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J Am Geriatr Soc. 2019 Feb 1. doi: 10.1111/jgs.15795. [Epub ahead of print]

Prevalence of Retinal Signs and Association With Cognitive Status: The ARIC Neurocognitive Study.

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Wilmer Eye Institute, Johns Hopkins University School of Medicine, Baltimore, Maryland.
Department of Epidemiology, The Johns Hopkins Medical Institutions, Baltimore, Maryland.
The Johns Hopkins Cochlear Center for Hearing and Public Health, Johns Hopkins Bloomberg School of Public Health, Baltimore, Maryland.
Johns Hopkins Bloomberg School of Public Health, Baltimore, Maryland.
Division of Cardiovascular Disease and Clinical Epidemiology, Johns Hopkins University School of Medicine, Baltimore, Maryland.



To determine the prevalence of retinal microvascular signs and associations between retinal signs and cognitive status.


Cross-sectional analysis of visit 5 (2011-2013) of the Atherosclerosis Risk in Communities (ARIC) cohort. Data analysis took place November 30, 2017, to May 1, 2018.


Biracial population-based cohort from four US communities.


A total of 2624 participants with a mean age of 76 years (SD = 5 years) (19% African American) with data on cognitive status and complete retinal examination.


Retinal signs measured with fundus photography. Cognitive status: normal cognition, mild cognitive impairment (MCI)/dementia with a primary diagnosis of Alzheimer disease (AD) without cerebrovascular disease (CVD), and MCI/dementia with a primary or secondary diagnosis of CVD (irrespective of AD).


Overall, 6% of the cohort had mild retinopathy and 2% had moderate/severe retinopathy. Of the cohort, 7% had microaneurysms, 6% had retinal hemorrhages, and 8% had arteriovenous (AV) nicking. There was a low prevalence of soft exudates (1%) and focal narrowing (1%). In weighted fully adjusted models, individuals with retinal hemorrhages had a two-fold higher odds of all-cause MCI/dementia (95% confidence interval [CI] = 1.3-3.0; P = .001) and a 2.5-fold higher odds (95% CI = 1.6-3.9; P < .001) of MCI/dementia with CVD compared to individuals with no retinal hemorrhages. Individuals with AV nicking had a 1.6-fold higher odds of MCI/dementia with CVD (95% CI = 1.0-2.4) compared to individuals with no AV nicking (P < .05). There were no associations between retinal signs and MCI/dementia without CVD.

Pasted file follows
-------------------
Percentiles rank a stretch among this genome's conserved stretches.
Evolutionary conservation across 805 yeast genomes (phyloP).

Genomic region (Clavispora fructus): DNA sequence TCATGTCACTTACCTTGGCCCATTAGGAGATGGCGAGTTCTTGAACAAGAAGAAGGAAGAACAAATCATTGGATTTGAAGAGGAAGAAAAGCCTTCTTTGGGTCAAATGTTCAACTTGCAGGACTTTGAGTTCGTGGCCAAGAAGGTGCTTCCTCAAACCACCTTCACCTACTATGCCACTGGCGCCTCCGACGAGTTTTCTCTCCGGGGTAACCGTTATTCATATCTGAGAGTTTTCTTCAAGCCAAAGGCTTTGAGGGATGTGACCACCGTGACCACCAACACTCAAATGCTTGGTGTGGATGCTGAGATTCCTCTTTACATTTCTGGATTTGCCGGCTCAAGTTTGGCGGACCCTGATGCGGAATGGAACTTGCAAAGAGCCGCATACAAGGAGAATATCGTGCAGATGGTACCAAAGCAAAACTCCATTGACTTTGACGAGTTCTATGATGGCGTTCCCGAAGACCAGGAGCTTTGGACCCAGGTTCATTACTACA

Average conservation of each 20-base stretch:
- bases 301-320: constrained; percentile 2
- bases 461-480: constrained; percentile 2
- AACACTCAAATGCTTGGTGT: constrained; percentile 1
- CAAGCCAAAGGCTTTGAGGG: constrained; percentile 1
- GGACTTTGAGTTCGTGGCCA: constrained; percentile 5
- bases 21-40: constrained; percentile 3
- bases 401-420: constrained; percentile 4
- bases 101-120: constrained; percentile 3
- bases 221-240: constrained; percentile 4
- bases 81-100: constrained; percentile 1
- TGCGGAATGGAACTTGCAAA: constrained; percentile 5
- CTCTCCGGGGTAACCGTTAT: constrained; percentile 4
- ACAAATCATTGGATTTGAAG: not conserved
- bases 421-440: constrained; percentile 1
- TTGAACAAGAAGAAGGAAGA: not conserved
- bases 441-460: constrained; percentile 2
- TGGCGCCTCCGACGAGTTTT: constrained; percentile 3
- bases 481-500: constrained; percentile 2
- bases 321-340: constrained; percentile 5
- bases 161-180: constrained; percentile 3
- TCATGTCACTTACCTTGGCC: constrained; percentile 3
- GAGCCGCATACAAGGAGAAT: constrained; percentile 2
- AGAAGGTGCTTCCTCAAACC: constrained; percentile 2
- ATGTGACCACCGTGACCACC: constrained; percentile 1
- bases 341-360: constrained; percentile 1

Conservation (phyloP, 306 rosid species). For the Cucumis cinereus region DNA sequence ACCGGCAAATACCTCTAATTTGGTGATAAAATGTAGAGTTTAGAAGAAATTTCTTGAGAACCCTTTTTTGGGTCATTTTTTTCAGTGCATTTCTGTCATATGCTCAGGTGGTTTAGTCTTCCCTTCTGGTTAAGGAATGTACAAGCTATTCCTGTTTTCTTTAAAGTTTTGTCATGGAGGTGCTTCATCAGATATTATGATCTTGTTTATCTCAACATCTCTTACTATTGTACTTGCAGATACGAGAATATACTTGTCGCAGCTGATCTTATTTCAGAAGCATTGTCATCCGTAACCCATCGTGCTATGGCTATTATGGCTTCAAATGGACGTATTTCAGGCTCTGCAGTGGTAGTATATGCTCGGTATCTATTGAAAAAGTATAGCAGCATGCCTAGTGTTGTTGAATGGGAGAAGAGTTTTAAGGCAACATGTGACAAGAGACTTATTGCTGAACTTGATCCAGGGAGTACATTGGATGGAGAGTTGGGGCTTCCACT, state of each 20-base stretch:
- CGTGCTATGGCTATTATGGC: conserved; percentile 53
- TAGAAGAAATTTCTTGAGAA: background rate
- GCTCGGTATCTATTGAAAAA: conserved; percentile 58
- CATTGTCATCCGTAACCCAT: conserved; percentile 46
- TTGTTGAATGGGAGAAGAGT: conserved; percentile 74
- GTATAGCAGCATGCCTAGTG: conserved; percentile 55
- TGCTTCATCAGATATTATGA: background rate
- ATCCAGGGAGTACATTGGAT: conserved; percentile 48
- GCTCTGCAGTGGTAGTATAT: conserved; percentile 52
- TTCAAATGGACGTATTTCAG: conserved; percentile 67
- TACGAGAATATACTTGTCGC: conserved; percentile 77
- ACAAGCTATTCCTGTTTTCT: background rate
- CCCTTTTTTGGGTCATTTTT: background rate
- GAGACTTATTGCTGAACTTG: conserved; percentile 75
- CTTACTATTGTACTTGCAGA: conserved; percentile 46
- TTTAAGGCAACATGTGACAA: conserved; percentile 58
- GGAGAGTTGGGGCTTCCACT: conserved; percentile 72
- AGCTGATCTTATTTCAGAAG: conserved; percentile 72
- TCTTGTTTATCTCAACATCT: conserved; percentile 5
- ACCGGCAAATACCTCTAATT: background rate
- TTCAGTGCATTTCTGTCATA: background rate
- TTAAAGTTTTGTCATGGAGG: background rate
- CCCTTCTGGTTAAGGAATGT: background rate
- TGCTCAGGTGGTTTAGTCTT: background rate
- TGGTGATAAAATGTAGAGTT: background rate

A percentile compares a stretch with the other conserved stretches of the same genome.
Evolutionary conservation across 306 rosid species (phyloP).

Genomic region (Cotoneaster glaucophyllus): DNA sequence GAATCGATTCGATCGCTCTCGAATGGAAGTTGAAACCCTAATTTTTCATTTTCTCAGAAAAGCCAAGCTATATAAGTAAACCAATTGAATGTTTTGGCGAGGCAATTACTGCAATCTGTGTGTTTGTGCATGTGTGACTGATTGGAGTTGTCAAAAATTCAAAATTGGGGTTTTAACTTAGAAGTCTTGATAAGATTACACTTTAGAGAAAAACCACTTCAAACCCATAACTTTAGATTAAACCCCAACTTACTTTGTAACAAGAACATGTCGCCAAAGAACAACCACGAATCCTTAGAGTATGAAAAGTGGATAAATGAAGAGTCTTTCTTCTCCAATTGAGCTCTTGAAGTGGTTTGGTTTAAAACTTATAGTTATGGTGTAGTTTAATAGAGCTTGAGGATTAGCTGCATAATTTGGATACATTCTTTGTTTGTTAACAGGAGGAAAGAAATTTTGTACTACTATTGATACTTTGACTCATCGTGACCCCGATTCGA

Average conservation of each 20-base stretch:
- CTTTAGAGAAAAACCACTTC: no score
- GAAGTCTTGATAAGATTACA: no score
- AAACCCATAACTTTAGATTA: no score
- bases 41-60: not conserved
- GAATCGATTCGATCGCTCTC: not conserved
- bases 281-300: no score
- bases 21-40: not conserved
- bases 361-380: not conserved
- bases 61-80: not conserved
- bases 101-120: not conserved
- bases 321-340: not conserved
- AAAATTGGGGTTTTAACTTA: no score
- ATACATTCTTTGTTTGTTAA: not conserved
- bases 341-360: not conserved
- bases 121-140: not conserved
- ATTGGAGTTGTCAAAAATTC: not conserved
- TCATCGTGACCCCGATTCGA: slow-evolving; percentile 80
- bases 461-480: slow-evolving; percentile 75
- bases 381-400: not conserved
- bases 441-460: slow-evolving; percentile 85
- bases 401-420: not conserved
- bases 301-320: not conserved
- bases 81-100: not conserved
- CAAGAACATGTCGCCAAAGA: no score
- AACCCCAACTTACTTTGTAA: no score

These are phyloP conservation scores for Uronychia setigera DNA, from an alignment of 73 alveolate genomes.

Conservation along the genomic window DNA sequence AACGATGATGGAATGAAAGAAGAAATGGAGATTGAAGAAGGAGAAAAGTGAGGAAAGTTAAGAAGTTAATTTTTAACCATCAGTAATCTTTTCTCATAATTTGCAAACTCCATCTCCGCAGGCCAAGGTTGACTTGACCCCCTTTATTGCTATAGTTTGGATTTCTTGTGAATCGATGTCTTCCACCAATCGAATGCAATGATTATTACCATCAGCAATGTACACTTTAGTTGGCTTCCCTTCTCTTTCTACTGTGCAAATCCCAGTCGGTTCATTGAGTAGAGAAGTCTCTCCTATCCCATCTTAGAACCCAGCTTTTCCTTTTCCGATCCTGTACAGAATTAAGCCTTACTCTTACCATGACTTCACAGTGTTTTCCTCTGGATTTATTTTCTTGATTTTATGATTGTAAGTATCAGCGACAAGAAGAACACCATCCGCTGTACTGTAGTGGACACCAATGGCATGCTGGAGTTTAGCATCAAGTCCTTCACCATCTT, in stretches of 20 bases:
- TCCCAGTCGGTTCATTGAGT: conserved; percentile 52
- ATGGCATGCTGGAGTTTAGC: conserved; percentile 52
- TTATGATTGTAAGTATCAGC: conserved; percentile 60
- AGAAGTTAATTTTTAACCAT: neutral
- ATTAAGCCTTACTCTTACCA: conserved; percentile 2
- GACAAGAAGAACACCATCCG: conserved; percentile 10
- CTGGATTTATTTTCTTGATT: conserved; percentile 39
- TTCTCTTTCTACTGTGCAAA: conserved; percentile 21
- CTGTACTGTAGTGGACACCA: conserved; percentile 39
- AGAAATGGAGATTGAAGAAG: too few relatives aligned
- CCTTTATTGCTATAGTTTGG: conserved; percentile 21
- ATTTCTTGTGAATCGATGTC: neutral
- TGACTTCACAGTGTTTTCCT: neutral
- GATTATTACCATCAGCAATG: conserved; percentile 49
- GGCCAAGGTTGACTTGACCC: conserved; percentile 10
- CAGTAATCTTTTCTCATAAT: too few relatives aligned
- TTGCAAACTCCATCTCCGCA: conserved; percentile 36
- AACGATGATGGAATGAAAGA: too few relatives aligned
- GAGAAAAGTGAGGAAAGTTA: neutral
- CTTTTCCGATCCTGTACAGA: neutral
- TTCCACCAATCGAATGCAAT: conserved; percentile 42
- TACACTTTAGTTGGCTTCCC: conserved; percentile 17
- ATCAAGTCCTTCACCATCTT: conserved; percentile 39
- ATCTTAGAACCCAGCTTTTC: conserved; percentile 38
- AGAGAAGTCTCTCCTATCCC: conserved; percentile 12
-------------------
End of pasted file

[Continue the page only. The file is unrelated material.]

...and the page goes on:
Our findings are confirmatory of recent research, and suggest that retinal microvascular signs may reflect microvascular pathology in the brain, potentially contributing to dementia and earlier MCI. The low prevalence of retinal signs and modest associations with cognitive status, however, limit the current clinical utility of these findings. Further work is needed to determine whether more sophisticated imaging may detect more subtle retinal signs with higher sensitivity to identify individuals at risk of dementia.


cognition; dementia; mild cognitive impairment; retinopathy


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